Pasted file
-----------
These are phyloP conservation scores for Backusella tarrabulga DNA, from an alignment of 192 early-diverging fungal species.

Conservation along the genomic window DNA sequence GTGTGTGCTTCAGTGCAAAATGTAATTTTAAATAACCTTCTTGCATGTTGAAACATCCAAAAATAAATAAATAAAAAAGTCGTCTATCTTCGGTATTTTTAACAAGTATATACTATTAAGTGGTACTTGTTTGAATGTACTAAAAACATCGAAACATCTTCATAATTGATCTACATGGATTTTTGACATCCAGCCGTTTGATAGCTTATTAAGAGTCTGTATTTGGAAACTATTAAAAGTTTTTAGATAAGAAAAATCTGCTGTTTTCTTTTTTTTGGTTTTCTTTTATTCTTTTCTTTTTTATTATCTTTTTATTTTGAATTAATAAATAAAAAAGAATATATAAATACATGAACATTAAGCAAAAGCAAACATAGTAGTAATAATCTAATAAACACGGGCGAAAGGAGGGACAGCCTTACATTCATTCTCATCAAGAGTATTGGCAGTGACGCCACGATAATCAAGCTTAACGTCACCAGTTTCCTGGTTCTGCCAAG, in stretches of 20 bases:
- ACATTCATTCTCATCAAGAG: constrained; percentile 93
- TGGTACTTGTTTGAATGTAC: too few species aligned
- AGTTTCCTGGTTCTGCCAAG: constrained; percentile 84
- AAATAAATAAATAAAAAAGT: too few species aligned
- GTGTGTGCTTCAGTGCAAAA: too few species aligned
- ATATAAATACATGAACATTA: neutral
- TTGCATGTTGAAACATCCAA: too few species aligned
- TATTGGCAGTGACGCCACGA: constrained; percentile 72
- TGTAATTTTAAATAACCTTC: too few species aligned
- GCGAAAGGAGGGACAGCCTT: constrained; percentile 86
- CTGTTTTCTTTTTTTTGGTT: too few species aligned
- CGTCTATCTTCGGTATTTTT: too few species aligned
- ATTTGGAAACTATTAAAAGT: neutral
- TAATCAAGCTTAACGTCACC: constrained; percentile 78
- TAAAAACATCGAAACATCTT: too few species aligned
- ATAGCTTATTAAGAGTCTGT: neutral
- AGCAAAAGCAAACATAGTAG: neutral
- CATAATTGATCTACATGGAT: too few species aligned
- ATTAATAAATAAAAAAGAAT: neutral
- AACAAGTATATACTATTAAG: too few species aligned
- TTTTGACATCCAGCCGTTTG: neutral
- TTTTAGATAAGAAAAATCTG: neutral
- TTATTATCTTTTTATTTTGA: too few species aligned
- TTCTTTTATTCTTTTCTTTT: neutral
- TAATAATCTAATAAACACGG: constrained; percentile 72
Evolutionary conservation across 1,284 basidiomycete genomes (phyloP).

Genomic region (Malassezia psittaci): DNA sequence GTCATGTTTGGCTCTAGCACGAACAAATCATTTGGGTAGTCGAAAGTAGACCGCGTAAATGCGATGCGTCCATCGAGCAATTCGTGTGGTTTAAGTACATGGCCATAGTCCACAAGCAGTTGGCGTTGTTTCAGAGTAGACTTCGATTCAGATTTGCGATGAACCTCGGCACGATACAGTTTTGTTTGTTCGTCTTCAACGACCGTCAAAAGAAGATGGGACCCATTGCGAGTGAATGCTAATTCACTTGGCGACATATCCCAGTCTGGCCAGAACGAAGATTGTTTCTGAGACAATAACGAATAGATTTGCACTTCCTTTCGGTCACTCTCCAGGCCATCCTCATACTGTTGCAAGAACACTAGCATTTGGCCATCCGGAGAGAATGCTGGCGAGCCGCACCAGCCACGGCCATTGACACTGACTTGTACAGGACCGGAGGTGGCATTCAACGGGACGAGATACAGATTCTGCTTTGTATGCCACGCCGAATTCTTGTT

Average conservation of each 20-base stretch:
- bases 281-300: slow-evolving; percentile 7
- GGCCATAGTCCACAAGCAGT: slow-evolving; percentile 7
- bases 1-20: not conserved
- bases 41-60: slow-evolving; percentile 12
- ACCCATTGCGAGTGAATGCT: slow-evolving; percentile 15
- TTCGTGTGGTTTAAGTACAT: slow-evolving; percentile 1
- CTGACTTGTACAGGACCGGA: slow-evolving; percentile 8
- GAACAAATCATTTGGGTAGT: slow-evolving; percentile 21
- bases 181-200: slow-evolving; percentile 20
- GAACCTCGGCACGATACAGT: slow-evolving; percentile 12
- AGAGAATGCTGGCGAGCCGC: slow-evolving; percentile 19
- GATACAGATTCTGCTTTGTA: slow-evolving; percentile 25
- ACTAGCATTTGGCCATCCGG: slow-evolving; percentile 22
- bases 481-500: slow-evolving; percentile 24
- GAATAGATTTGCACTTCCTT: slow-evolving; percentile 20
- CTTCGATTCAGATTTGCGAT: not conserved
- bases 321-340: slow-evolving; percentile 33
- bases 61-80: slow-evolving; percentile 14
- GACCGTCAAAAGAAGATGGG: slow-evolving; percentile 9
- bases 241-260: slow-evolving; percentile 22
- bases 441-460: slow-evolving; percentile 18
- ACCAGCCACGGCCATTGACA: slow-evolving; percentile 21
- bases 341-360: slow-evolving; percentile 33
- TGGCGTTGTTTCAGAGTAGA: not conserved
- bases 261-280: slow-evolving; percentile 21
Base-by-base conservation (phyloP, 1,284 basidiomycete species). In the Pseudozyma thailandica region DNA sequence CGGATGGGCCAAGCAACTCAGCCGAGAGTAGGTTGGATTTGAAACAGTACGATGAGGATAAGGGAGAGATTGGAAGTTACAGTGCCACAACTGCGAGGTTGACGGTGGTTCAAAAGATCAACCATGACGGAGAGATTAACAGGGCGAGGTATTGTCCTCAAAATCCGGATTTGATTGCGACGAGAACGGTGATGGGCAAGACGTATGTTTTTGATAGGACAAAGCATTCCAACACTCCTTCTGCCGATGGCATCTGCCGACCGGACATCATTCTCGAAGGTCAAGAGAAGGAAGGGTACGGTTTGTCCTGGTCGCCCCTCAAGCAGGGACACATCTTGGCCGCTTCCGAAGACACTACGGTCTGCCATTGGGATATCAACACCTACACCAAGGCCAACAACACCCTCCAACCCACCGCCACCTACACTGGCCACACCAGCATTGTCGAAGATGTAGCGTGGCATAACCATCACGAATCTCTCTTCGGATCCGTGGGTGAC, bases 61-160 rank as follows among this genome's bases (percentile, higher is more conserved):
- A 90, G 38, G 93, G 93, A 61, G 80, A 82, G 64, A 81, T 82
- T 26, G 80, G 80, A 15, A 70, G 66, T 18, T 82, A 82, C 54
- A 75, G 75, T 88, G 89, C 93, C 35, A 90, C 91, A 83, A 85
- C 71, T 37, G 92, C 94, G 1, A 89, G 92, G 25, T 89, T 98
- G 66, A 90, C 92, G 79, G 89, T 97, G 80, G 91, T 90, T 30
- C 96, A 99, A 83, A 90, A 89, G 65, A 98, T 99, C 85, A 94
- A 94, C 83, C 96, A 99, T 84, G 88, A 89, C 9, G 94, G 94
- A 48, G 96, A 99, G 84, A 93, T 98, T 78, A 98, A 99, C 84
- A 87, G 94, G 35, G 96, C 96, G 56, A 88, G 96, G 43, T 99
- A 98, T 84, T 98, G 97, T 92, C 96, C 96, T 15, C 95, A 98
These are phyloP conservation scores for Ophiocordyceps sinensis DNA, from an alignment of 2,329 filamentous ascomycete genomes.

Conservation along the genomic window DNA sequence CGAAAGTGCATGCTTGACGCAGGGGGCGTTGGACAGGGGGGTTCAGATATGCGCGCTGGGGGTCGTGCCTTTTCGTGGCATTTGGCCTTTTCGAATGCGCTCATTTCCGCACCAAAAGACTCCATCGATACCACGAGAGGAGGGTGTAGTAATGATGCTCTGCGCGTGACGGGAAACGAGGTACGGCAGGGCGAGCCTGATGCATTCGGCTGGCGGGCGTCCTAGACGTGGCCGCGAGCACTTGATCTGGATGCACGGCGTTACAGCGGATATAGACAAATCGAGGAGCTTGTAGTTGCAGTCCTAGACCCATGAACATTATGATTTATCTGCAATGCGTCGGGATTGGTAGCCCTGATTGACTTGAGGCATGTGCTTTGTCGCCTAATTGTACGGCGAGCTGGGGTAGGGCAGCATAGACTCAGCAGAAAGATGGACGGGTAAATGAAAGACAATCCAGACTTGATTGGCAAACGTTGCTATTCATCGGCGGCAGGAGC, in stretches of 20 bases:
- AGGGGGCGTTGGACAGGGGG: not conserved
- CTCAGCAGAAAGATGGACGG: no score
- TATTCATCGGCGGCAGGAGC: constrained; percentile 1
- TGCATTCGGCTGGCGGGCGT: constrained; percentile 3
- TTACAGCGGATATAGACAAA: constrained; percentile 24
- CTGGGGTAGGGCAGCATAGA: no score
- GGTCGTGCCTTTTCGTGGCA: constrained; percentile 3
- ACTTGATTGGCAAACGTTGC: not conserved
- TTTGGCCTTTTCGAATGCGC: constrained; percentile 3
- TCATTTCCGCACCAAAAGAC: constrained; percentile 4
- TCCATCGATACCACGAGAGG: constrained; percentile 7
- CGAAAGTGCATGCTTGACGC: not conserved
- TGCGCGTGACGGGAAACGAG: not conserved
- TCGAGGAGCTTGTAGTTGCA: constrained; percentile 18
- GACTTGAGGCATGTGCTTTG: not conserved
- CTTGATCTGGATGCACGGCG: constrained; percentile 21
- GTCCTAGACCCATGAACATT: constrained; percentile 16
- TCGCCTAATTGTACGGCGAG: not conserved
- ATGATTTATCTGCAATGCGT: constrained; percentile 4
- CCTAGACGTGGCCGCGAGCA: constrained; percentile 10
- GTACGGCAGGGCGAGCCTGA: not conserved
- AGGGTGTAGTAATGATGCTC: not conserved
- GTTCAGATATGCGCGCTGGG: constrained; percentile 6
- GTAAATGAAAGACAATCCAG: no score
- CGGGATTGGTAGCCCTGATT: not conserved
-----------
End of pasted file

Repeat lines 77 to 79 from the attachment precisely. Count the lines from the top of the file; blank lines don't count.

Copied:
- TTTGGCCTTTTCGAATGCGC: constrained; percentile 3
- TCATTTCCGCACCAAAAGAC: constrained; percentile 4
- TCCATCGATACCACGAGAGG: constrained; percentile 7